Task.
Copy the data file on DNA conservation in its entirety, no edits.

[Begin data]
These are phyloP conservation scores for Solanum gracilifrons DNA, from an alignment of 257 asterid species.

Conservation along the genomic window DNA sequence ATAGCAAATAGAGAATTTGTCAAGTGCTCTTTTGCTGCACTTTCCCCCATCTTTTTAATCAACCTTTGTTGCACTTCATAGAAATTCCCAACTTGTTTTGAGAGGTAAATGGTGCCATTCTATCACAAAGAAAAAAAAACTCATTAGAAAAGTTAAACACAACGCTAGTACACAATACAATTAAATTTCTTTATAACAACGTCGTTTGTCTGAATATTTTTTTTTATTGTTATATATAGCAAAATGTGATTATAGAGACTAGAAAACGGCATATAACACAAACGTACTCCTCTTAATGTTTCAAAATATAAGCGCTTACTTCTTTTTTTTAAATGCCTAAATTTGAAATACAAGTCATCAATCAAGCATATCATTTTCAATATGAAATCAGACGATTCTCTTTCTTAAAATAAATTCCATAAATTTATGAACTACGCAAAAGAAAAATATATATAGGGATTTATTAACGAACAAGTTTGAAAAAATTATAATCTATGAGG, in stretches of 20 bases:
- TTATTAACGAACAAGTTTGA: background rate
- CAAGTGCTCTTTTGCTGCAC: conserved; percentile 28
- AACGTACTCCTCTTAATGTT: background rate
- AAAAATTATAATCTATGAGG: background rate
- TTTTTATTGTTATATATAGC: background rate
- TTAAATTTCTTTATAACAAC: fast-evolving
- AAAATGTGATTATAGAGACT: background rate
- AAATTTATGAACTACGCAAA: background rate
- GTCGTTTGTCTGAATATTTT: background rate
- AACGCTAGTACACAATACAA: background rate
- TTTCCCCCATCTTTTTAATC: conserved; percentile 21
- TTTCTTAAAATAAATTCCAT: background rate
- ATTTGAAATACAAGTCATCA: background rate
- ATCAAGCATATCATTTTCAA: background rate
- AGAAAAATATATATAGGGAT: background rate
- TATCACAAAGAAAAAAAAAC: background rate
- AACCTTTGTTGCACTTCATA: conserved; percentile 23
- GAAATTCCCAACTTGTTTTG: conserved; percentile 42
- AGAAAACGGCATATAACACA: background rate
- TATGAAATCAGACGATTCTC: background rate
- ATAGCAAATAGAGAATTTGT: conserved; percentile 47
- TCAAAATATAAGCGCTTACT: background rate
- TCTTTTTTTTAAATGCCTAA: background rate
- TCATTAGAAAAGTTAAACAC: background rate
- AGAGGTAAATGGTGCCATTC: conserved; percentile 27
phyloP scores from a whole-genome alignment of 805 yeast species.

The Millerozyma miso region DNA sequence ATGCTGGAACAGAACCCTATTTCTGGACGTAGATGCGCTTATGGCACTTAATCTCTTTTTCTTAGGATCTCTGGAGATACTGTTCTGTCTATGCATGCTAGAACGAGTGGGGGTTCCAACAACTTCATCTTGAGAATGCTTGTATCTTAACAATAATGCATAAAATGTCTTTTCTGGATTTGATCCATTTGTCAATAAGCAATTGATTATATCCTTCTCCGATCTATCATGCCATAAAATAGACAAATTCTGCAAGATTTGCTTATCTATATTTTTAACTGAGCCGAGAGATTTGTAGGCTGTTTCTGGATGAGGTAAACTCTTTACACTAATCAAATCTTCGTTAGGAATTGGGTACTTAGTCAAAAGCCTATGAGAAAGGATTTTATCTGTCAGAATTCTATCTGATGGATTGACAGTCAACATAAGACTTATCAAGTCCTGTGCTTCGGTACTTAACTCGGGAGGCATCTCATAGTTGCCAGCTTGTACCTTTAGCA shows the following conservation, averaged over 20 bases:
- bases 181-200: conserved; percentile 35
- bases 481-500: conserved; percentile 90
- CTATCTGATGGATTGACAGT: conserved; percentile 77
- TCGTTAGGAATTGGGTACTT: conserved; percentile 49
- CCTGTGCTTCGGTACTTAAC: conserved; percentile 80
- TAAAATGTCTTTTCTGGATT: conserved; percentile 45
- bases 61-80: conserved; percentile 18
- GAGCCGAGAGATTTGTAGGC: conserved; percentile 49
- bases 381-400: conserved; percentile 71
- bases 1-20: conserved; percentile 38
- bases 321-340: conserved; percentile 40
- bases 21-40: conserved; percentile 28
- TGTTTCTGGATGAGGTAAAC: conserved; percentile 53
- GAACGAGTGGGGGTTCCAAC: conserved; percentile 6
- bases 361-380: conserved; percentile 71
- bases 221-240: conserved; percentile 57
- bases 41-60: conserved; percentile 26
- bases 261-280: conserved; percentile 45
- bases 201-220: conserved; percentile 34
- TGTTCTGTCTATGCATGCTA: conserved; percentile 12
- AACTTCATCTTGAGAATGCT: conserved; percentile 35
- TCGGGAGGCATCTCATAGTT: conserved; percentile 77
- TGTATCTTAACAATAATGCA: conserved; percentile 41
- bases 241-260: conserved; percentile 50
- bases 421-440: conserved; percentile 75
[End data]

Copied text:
These are phyloP conservation scores for Solanum gracilifrons DNA, from an alignment of 257 asterid species.

Conservation along the genomic window DNA sequence ATAGCAAATAGAGAATTTGTCAAGTGCTCTTTTGCTGCACTTTCCCCCATCTTTTTAATCAACCTTTGTTGCACTTCATAGAAATTCCCAACTTGTTTTGAGAGGTAAATGGTGCCATTCTATCACAAAGAAAAAAAAACTCATTAGAAAAGTTAAACACAACGCTAGTACACAATACAATTAAATTTCTTTATAACAACGTCGTTTGTCTGAATATTTTTTTTTATTGTTATATATAGCAAAATGTGATTATAGAGACTAGAAAACGGCATATAACACAAACGTACTCCTCTTAATGTTTCAAAATATAAGCGCTTACTTCTTTTTTTTAAATGCCTAAATTTGAAATACAAGTCATCAATCAAGCATATCATTTTCAATATGAAATCAGACGATTCTCTTTCTTAAAATAAATTCCATAAATTTATGAACTACGCAAAAGAAAAATATATATAGGGATTTATTAACGAACAAGTTTGAAAAAATTATAATCTATGAGG, in stretches of 20 bases:
- TTATTAACGAACAAGTTTGA: background rate
- CAAGTGCTCTTTTGCTGCAC: conserved; percentile 28
- AACGTACTCCTCTTAATGTT: background rate
- AAAAATTATAATCTATGAGG: background rate
- TTTTTATTGTTATATATAGC: background rate
- TTAAATTTCTTTATAACAAC: fast-evolving
- AAAATGTGATTATAGAGACT: background rate
- AAATTTATGAACTACGCAAA: background rate
- GTCGTTTGTCTGAATATTTT: background rate
- AACGCTAGTACACAATACAA: background rate
- TTTCCCCCATCTTTTTAATC: conserved; percentile 21
- TTTCTTAAAATAAATTCCAT: background rate
- ATTTGAAATACAAGTCATCA: background rate
- ATCAAGCATATCATTTTCAA: background rate
- AGAAAAATATATATAGGGAT: background rate
- TATCACAAAGAAAAAAAAAC: background rate
- AACCTTTGTTGCACTTCATA: conserved; percentile 23
- GAAATTCCCAACTTGTTTTG: conserved; percentile 42
- AGAAAACGGCATATAACACA: background rate
- TATGAAATCAGACGATTCTC: background rate
- ATAGCAAATAGAGAATTTGT: conserved; percentile 47
- TCAAAATATAAGCGCTTACT: background rate
- TCTTTTTTTTAAATGCCTAA: background rate
- TCATTAGAAAAGTTAAACAC: background rate
- AGAGGTAAATGGTGCCATTC: conserved; percentile 27
phyloP scores from a whole-genome alignment of 805 yeast species.

The Millerozyma miso region DNA sequence ATGCTGGAACAGAACCCTATTTCTGGACGTAGATGCGCTTATGGCACTTAATCTCTTTTTCTTAGGATCTCTGGAGATACTGTTCTGTCTATGCATGCTAGAACGAGTGGGGGTTCCAACAACTTCATCTTGAGAATGCTTGTATCTTAACAATAATGCATAAAATGTCTTTTCTGGATTTGATCCATTTGTCAATAAGCAATTGATTATATCCTTCTCCGATCTATCATGCCATAAAATAGACAAATTCTGCAAGATTTGCTTATCTATATTTTTAACTGAGCCGAGAGATTTGTAGGCTGTTTCTGGATGAGGTAAACTCTTTACACTAATCAAATCTTCGTTAGGAATTGGGTACTTAGTCAAAAGCCTATGAGAAAGGATTTTATCTGTCAGAATTCTATCTGATGGATTGACAGTCAACATAAGACTTATCAAGTCCTGTGCTTCGGTACTTAACTCGGGAGGCATCTCATAGTTGCCAGCTTGTACCTTTAGCA shows the following conservation, averaged over 20 bases:
- bases 181-200: conserved; percentile 35
- bases 481-500: conserved; percentile 90
- CTATCTGATGGATTGACAGT: conserved; percentile 77
- TCGTTAGGAATTGGGTACTT: conserved; percentile 49
- CCTGTGCTTCGGTACTTAAC: conserved; percentile 80
- TAAAATGTCTTTTCTGGATT: conserved; percentile 45
- bases 61-80: conserved; percentile 18
- GAGCCGAGAGATTTGTAGGC: conserved; percentile 49
- bases 381-400: conserved; percentile 71
- bases 1-20: conserved; percentile 38
- bases 321-340: conserved; percentile 40
- bases 21-40: conserved; percentile 28
- TGTTTCTGGATGAGGTAAAC: conserved; percentile 53
- GAACGAGTGGGGGTTCCAAC: conserved; percentile 6
- bases 361-380: conserved; percentile 71
- bases 221-240: conserved; percentile 57
- bases 41-60: conserved; percentile 26
- bases 261-280: conserved; percentile 45
- bases 201-220: conserved; percentile 34
- TGTTCTGTCTATGCATGCTA: conserved; percentile 12
- AACTTCATCTTGAGAATGCT: conserved; percentile 35
- TCGGGAGGCATCTCATAGTT: conserved; percentile 77
- TGTATCTTAACAATAATGCA: conserved; percentile 41
- bases 241-260: conserved; percentile 50
- bases 421-440: conserved; percentile 75